Wrapping Up the Year with Richmond High Earth Team


The year has come to an end! This year Antioch Earth Team met 42 times, completing over 100 hours of education and training. Meetings included 19 class visits, 16 field visits, and 6 public events (one of which the team hosted). Together, we reached over 90 community members and classmates.  The team planted 57 trees, removed 711 pieces of litter, and created educational materials about trees and their benefits!

The highlights of our project were..

  • First Day of Tree Planting at Wanlass Park: Back in October, Richmond High interns had their first experience planting trees. Local landscaper Mae Plenty came out to share her knowledge and expertise and guided the team through their first few trees. The interns learned that tree planting is hard work and takes dedication and energy. They had fun learning together and getting down and dirty at Wanlass Park!
  • Community Tree Planting Day at Wanlass Park: This community event on March 3rd was a culmination of everything the interns learned and practiced for since the beginning of the school year. The team spent many meetings site prepping, practicing speaking and leading, creating educational materials, and performing outreach activities. The interns led over 40 volunteers, including several employees of our project partner (City of San Pablo). Altogether, the group planted 22 trees in a matter of hours! Despite rail and even hail, the interns kept the group’s energy going and made the event a success!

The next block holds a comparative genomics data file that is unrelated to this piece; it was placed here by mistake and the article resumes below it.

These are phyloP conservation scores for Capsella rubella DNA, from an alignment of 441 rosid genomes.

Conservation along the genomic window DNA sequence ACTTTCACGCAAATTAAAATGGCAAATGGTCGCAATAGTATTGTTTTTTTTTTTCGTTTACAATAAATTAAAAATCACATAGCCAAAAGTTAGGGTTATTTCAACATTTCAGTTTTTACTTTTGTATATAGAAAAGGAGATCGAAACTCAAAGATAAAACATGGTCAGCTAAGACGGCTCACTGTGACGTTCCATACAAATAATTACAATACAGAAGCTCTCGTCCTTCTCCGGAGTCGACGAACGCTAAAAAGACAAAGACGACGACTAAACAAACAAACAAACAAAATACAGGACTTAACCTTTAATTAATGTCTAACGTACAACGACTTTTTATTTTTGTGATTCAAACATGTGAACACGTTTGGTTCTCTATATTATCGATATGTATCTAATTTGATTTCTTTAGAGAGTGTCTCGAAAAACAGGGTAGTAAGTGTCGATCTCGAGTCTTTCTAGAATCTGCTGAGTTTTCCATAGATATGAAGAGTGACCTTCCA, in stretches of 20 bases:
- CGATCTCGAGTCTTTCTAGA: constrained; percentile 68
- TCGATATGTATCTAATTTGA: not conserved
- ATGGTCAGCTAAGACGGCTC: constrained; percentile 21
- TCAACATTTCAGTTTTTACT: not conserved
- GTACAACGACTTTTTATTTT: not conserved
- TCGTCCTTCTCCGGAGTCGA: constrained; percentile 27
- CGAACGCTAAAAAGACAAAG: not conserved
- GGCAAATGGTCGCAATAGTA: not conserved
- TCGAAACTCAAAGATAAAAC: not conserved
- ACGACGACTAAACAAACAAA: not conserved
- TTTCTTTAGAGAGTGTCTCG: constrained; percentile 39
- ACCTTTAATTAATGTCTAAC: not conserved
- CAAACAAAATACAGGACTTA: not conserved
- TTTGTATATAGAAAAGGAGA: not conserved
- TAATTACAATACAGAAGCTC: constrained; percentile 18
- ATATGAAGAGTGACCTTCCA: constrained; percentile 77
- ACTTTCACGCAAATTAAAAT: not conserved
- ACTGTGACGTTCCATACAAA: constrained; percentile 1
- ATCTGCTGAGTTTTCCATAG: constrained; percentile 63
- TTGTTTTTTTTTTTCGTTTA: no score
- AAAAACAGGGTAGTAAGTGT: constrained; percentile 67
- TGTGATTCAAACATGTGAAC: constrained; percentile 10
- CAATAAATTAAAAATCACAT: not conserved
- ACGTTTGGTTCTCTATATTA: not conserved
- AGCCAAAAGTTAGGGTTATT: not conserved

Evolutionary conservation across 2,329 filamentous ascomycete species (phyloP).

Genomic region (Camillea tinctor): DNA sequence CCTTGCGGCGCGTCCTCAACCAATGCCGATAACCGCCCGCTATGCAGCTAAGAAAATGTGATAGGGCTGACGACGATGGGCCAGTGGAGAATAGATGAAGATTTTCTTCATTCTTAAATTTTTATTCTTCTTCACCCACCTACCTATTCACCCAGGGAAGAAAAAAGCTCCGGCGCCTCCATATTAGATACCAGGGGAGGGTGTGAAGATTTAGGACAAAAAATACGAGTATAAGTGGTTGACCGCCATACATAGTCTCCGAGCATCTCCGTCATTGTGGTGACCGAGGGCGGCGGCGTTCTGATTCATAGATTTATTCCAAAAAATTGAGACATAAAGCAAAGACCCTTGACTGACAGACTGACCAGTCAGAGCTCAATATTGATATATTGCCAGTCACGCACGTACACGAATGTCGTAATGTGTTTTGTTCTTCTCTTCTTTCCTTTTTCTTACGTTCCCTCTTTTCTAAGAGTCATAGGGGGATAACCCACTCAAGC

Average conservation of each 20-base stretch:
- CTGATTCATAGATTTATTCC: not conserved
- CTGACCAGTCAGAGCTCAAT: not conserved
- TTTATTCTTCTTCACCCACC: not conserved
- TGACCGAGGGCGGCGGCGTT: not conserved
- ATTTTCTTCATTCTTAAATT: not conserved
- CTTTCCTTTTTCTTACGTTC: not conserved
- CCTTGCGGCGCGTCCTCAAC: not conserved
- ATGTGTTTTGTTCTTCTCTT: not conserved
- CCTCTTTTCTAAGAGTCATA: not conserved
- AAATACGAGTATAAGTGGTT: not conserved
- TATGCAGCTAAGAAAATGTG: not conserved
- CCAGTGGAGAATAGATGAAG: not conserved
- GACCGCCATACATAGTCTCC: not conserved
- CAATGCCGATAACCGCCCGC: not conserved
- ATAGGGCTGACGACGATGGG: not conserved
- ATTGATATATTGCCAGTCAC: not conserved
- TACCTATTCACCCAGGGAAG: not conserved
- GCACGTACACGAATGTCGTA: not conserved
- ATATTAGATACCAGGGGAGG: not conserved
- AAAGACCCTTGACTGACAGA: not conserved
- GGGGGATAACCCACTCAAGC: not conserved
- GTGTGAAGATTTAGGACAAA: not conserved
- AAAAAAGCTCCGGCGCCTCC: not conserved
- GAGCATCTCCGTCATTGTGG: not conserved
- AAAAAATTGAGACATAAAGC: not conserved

• Field Trip to U.C. Berkeley’s Botanical Gardens: In early April, Richmond High’s interns had the opportunity to attend a field trip to the botanical gardens at U.C. Berkeley. The team was surprised and pleased to see the extreme diversity and detail in the gardens. The trip was guided by two docents from the gardens, both of whom were fun and extremely knowledgeable about all the plants and trees! Going on this trip provided the interns with perspective on their tree planting project and the importance of plant choice and diversity.
  • Presenting at the San Pablo City Council Meeting: To wrap up their work at Wanlass Park for the year, interns from Richmond High joined other Earth Team groups to present about their projects from the year to the council. Each member of the city council had amazingly positive and encouraging things to say to the interns and made sure they knew they were appreciated. It was great for the team to get to experience this positive moment together and use it as fuel to finish the year up.

This is my second year with Earth Team and it was been a great experience. I got to meet new people and plant a lot of trees. I get to go to events to help our community and have hands on experience to plant a tree. We get to learn a lot about climate change and ways to improve it. I get excited when I talk about the events we have done and share how fun it is to be part of earth team. Even though it may be fun to be part of Earth Team, you have to dedicate your time to it. I’m committed to earth Team and glad to be learning more about our environment. We learned about getting to know how old the tree is to learning how climate climate change is affecting everything. With temperatures rising, sea level rising, ocean acidification, ice caps are melting and etc. Earth Team gave me a chance to be out of my home and actually learn something.

-Mariana Mendez